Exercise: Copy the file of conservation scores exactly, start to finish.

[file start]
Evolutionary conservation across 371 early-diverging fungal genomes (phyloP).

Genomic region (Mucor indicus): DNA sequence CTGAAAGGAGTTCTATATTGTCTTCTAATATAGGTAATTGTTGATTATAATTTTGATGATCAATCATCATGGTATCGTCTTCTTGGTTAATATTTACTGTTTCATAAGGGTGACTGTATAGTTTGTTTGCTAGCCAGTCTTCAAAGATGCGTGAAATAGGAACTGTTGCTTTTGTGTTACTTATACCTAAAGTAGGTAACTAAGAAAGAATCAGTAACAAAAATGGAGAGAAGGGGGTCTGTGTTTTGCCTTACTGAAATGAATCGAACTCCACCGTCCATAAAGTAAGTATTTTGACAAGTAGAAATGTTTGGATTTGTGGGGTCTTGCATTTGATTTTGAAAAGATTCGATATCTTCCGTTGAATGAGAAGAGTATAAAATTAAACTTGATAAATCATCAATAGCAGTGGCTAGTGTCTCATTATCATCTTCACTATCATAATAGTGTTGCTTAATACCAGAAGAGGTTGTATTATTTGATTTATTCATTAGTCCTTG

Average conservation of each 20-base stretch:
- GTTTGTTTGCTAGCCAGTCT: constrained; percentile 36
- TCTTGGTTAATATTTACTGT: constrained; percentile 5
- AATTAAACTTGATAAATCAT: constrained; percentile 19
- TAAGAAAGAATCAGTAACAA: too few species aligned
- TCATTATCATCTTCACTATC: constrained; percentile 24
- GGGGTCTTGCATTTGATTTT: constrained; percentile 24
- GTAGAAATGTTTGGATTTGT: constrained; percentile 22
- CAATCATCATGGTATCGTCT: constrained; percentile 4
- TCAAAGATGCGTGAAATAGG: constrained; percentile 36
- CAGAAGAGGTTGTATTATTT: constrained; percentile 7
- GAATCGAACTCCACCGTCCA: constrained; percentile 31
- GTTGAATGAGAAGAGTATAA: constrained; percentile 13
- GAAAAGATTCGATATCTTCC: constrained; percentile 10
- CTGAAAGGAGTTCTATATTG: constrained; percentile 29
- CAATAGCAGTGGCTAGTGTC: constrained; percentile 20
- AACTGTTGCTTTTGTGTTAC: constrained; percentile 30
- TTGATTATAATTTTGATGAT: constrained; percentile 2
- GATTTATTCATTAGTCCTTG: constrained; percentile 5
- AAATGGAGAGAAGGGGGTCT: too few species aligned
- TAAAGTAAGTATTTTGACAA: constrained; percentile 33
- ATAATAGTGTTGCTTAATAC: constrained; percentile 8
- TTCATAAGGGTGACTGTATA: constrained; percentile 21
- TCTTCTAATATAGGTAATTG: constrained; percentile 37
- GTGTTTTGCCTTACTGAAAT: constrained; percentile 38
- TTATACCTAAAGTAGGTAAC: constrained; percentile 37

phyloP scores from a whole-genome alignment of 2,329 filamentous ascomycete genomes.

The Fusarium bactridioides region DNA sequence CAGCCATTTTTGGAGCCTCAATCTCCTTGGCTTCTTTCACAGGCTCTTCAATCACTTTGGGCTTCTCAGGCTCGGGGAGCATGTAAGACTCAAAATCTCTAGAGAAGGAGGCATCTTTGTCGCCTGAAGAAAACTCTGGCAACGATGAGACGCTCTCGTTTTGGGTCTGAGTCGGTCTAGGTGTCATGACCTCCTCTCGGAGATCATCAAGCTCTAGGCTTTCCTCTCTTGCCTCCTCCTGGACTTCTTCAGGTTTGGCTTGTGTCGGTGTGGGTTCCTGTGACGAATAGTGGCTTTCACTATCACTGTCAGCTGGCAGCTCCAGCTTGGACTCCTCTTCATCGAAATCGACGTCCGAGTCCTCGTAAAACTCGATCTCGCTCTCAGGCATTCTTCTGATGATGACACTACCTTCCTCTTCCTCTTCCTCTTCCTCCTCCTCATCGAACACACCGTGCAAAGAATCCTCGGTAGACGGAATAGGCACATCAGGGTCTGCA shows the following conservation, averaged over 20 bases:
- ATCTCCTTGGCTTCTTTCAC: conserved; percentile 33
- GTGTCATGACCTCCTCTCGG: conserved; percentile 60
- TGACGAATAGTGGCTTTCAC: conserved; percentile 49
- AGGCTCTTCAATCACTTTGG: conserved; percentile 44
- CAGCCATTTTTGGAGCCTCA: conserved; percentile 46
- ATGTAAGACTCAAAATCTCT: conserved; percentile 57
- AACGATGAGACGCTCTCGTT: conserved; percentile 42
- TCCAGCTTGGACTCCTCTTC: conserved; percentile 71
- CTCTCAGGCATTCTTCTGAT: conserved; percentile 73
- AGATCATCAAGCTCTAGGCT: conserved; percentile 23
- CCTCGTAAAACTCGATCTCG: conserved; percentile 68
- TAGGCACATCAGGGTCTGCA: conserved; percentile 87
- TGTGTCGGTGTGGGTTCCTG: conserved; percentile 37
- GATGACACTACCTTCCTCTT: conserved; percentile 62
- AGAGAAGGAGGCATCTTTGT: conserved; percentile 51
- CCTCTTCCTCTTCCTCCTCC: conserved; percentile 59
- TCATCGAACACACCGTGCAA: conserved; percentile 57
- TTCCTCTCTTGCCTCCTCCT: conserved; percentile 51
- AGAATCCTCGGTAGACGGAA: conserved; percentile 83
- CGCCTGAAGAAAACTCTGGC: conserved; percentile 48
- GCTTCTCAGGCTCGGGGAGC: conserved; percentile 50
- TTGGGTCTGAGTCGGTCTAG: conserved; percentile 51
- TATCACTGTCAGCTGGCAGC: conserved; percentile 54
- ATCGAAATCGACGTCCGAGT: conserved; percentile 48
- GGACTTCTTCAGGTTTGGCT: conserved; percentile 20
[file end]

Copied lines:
Evolutionary conservation across 371 early-diverging fungal genomes (phyloP).

Genomic region (Mucor indicus): DNA sequence CTGAAAGGAGTTCTATATTGTCTTCTAATATAGGTAATTGTTGATTATAATTTTGATGATCAATCATCATGGTATCGTCTTCTTGGTTAATATTTACTGTTTCATAAGGGTGACTGTATAGTTTGTTTGCTAGCCAGTCTTCAAAGATGCGTGAAATAGGAACTGTTGCTTTTGTGTTACTTATACCTAAAGTAGGTAACTAAGAAAGAATCAGTAACAAAAATGGAGAGAAGGGGGTCTGTGTTTTGCCTTACTGAAATGAATCGAACTCCACCGTCCATAAAGTAAGTATTTTGACAAGTAGAAATGTTTGGATTTGTGGGGTCTTGCATTTGATTTTGAAAAGATTCGATATCTTCCGTTGAATGAGAAGAGTATAAAATTAAACTTGATAAATCATCAATAGCAGTGGCTAGTGTCTCATTATCATCTTCACTATCATAATAGTGTTGCTTAATACCAGAAGAGGTTGTATTATTTGATTTATTCATTAGTCCTTG

Average conservation of each 20-base stretch:
- GTTTGTTTGCTAGCCAGTCT: constrained; percentile 36
- TCTTGGTTAATATTTACTGT: constrained; percentile 5
- AATTAAACTTGATAAATCAT: constrained; percentile 19
- TAAGAAAGAATCAGTAACAA: too few species aligned
- TCATTATCATCTTCACTATC: constrained; percentile 24
- GGGGTCTTGCATTTGATTTT: constrained; percentile 24
- GTAGAAATGTTTGGATTTGT: constrained; percentile 22
- CAATCATCATGGTATCGTCT: constrained; percentile 4
- TCAAAGATGCGTGAAATAGG: constrained; percentile 36
- CAGAAGAGGTTGTATTATTT: constrained; percentile 7
- GAATCGAACTCCACCGTCCA: constrained; percentile 31
- GTTGAATGAGAAGAGTATAA: constrained; percentile 13
- GAAAAGATTCGATATCTTCC: constrained; percentile 10
- CTGAAAGGAGTTCTATATTG: constrained; percentile 29
- CAATAGCAGTGGCTAGTGTC: constrained; percentile 20
- AACTGTTGCTTTTGTGTTAC: constrained; percentile 30
- TTGATTATAATTTTGATGAT: constrained; percentile 2
- GATTTATTCATTAGTCCTTG: constrained; percentile 5
- AAATGGAGAGAAGGGGGTCT: too few species aligned
- TAAAGTAAGTATTTTGACAA: constrained; percentile 33
- ATAATAGTGTTGCTTAATAC: constrained; percentile 8
- TTCATAAGGGTGACTGTATA: constrained; percentile 21
- TCTTCTAATATAGGTAATTG: constrained; percentile 37
- GTGTTTTGCCTTACTGAAAT: constrained; percentile 38
- TTATACCTAAAGTAGGTAAC: constrained; percentile 37

phyloP scores from a whole-genome alignment of 2,329 filamentous ascomycete genomes.

The Fusarium bactridioides region DNA sequence CAGCCATTTTTGGAGCCTCAATCTCCTTGGCTTCTTTCACAGGCTCTTCAATCACTTTGGGCTTCTCAGGCTCGGGGAGCATGTAAGACTCAAAATCTCTAGAGAAGGAGGCATCTTTGTCGCCTGAAGAAAACTCTGGCAACGATGAGACGCTCTCGTTTTGGGTCTGAGTCGGTCTAGGTGTCATGACCTCCTCTCGGAGATCATCAAGCTCTAGGCTTTCCTCTCTTGCCTCCTCCTGGACTTCTTCAGGTTTGGCTTGTGTCGGTGTGGGTTCCTGTGACGAATAGTGGCTTTCACTATCACTGTCAGCTGGCAGCTCCAGCTTGGACTCCTCTTCATCGAAATCGACGTCCGAGTCCTCGTAAAACTCGATCTCGCTCTCAGGCATTCTTCTGATGATGACACTACCTTCCTCTTCCTCTTCCTCTTCCTCCTCCTCATCGAACACACCGTGCAAAGAATCCTCGGTAGACGGAATAGGCACATCAGGGTCTGCA shows the following conservation, averaged over 20 bases:
- ATCTCCTTGGCTTCTTTCAC: conserved; percentile 33
- GTGTCATGACCTCCTCTCGG: conserved; percentile 60
- TGACGAATAGTGGCTTTCAC: conserved; percentile 49
- AGGCTCTTCAATCACTTTGG: conserved; percentile 44
- CAGCCATTTTTGGAGCCTCA: conserved; percentile 46
- ATGTAAGACTCAAAATCTCT: conserved; percentile 57
- AACGATGAGACGCTCTCGTT: conserved; percentile 42
- TCCAGCTTGGACTCCTCTTC: conserved; percentile 71
- CTCTCAGGCATTCTTCTGAT: conserved; percentile 73
- AGATCATCAAGCTCTAGGCT: conserved; percentile 23
- CCTCGTAAAACTCGATCTCG: conserved; percentile 68
- TAGGCACATCAGGGTCTGCA: conserved; percentile 87
- TGTGTCGGTGTGGGTTCCTG: conserved; percentile 37
- GATGACACTACCTTCCTCTT: conserved; percentile 62
- AGAGAAGGAGGCATCTTTGT: conserved; percentile 51
- CCTCTTCCTCTTCCTCCTCC: conserved; percentile 59
- TCATCGAACACACCGTGCAA: conserved; percentile 57
- TTCCTCTCTTGCCTCCTCCT: conserved; percentile 51
- AGAATCCTCGGTAGACGGAA: conserved; percentile 83
- CGCCTGAAGAAAACTCTGGC: conserved; percentile 48
- GCTTCTCAGGCTCGGGGAGC: conserved; percentile 50
- TTGGGTCTGAGTCGGTCTAG: conserved; percentile 51
- TATCACTGTCAGCTGGCAGC: conserved; percentile 54
- ATCGAAATCGACGTCCGAGT: conserved; percentile 48
- GGACTTCTTCAGGTTTGGCT: conserved; percentile 20